A Longitudinal Study of the Development of Stop Consonant Production in Normal and Down's Syndrome Children In order to compare phonological development in normal and Down's syndrome children, longitudinal observations were made of four normal children from 18 to 36 months of age and five Down's syndrome children from 3 to 6 years of age. Singleton stops and stop clusters were analyzed to determine if the ... Article
Article  |   May 01, 1983
A Longitudinal Study of the Development of Stop Consonant Production in Normal and Down's Syndrome Children
 
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Article   |   May 01, 1983
A Longitudinal Study of the Development of Stop Consonant Production in Normal and Down's Syndrome Children
Journal of Speech and Hearing Disorders, May 1983, Vol. 48, 114-118. doi:10.1044/jshd.4802.114
History: Received March 24, 1982 , Accepted August 10, 1982
 
Journal of Speech and Hearing Disorders, May 1983, Vol. 48, 114-118. doi:10.1044/jshd.4802.114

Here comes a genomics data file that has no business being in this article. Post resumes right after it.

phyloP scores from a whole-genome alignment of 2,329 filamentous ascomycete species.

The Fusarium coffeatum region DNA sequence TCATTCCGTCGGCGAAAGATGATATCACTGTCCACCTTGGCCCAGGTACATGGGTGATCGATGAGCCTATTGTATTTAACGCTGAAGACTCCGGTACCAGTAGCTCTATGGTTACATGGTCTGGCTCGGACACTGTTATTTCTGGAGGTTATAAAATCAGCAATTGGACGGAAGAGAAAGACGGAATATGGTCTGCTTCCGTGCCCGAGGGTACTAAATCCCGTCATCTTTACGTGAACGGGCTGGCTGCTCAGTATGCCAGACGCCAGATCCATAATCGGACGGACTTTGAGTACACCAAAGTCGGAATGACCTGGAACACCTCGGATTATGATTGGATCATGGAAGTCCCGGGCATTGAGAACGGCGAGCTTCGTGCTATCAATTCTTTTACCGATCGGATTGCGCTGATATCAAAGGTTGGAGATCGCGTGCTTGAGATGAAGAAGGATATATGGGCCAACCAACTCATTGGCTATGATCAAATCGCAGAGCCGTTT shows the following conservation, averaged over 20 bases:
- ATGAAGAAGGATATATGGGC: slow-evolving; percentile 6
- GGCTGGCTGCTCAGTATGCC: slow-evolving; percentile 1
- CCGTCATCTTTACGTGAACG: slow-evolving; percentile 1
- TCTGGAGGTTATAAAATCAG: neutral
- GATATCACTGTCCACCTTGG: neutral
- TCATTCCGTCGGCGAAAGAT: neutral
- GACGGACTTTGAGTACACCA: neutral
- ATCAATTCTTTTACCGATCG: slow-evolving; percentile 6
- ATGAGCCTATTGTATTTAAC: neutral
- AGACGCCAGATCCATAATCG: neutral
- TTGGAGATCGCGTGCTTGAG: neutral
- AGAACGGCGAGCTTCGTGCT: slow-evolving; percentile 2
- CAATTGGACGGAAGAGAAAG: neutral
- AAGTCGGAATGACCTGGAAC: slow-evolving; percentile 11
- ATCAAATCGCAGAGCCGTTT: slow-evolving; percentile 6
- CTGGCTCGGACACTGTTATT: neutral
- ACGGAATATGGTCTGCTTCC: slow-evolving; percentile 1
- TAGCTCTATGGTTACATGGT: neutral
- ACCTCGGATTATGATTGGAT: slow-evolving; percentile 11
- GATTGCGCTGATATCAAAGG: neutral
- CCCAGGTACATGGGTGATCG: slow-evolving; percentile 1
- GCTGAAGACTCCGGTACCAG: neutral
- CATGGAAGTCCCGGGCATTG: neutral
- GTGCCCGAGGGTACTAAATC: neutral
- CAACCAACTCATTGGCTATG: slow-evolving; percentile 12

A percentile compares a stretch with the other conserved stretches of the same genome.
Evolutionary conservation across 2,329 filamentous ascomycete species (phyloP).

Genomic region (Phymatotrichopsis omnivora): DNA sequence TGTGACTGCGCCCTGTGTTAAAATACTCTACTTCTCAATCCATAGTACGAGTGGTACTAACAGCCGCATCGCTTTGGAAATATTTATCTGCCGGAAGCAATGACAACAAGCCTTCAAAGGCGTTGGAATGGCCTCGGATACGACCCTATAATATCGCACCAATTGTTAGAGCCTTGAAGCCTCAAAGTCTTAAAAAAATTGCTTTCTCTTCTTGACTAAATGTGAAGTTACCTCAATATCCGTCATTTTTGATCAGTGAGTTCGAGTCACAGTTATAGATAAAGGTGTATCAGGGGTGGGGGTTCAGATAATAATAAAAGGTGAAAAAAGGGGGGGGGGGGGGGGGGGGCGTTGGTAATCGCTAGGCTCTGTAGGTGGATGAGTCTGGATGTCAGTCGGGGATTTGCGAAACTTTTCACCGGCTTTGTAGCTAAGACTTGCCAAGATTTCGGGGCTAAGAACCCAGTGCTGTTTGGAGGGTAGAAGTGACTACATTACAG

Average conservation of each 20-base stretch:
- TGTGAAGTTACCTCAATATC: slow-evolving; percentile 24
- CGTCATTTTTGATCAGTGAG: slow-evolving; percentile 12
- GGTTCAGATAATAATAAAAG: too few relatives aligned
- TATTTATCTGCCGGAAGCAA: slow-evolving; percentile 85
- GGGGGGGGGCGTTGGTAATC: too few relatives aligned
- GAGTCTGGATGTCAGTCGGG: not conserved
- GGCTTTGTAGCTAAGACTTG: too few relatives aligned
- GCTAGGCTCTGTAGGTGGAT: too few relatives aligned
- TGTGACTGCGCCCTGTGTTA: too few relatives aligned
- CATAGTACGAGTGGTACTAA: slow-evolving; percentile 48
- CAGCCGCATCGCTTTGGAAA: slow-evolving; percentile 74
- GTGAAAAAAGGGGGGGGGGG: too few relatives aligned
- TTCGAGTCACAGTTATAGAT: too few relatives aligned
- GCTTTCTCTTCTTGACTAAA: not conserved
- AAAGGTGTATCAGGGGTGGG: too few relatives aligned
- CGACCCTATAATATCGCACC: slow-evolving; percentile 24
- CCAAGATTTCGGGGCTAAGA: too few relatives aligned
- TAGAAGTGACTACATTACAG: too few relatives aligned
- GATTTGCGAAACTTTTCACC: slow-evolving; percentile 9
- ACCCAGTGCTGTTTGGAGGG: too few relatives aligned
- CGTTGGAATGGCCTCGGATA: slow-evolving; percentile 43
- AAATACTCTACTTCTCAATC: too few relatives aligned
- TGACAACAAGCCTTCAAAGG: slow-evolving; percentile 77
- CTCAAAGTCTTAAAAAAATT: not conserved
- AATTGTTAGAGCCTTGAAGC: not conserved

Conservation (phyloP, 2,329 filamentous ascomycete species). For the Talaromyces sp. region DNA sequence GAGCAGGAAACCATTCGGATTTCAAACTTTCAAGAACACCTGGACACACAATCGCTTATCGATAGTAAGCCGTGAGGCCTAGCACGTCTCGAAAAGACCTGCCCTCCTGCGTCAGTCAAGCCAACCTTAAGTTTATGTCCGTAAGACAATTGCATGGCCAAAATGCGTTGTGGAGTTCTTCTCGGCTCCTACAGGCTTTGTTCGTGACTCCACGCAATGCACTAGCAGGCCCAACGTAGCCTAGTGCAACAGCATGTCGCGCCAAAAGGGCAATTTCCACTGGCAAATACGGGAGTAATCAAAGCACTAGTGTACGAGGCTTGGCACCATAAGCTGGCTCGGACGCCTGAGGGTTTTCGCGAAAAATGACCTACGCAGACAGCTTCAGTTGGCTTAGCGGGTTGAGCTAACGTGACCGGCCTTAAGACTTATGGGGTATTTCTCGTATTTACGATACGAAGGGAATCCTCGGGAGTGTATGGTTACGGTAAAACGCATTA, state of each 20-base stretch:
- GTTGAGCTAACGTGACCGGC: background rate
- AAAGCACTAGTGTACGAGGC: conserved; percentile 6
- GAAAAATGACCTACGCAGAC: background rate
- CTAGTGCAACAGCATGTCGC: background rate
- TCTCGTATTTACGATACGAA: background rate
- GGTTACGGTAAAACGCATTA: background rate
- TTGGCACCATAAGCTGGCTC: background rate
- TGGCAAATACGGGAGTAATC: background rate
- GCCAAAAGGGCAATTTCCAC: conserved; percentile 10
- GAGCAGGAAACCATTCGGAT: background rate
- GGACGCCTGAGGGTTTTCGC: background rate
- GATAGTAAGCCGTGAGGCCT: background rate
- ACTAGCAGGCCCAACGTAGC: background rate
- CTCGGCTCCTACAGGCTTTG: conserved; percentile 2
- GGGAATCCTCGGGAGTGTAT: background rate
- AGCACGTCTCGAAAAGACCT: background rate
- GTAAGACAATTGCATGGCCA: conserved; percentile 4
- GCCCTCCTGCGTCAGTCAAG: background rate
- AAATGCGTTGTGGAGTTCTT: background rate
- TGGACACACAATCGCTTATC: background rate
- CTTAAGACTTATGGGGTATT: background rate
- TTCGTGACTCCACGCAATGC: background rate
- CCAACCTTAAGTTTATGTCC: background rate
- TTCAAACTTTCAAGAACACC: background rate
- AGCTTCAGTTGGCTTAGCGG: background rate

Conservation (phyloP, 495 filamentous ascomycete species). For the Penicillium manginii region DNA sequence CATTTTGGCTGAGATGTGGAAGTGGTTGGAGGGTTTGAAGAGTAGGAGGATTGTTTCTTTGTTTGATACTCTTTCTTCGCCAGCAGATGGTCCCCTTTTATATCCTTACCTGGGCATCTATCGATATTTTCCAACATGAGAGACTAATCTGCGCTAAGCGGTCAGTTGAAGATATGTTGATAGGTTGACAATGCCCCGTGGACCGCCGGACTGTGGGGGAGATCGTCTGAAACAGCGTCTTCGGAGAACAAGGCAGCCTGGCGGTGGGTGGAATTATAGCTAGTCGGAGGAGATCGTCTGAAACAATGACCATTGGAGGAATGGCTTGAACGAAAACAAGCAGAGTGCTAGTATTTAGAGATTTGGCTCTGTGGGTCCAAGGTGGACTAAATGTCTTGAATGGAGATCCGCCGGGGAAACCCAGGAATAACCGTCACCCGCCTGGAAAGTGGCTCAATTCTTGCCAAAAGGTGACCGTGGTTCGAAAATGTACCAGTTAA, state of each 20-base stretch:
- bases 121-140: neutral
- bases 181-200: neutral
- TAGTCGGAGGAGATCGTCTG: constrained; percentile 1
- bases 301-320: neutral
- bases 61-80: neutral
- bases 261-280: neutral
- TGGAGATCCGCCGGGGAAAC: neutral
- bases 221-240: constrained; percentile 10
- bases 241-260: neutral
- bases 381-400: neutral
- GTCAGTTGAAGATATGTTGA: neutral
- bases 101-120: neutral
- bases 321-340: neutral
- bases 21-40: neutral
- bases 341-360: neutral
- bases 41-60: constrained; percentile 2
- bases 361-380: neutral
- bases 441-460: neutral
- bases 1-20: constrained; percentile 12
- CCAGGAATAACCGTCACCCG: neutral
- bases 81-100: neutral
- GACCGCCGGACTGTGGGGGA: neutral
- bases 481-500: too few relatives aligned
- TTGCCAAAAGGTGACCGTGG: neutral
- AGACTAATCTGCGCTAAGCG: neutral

History: Received March 24, 1982; Accepted August 10, 1982

In order to compare phonological development in normal and Down's syndrome children, longitudinal observations were made of four normal children from 18 to 36 months of age and five Down's syndrome children from 3 to 6 years of age. Singleton stops and stop clusters were analyzed to determine if the Down's syndrome children evidenced phonological processes and other sound patterns similar to those of the normal children. Although quite similar patterns were observed for the two groups, the Down's syndrome children showed considerable delay in comparison to the normally developing children.

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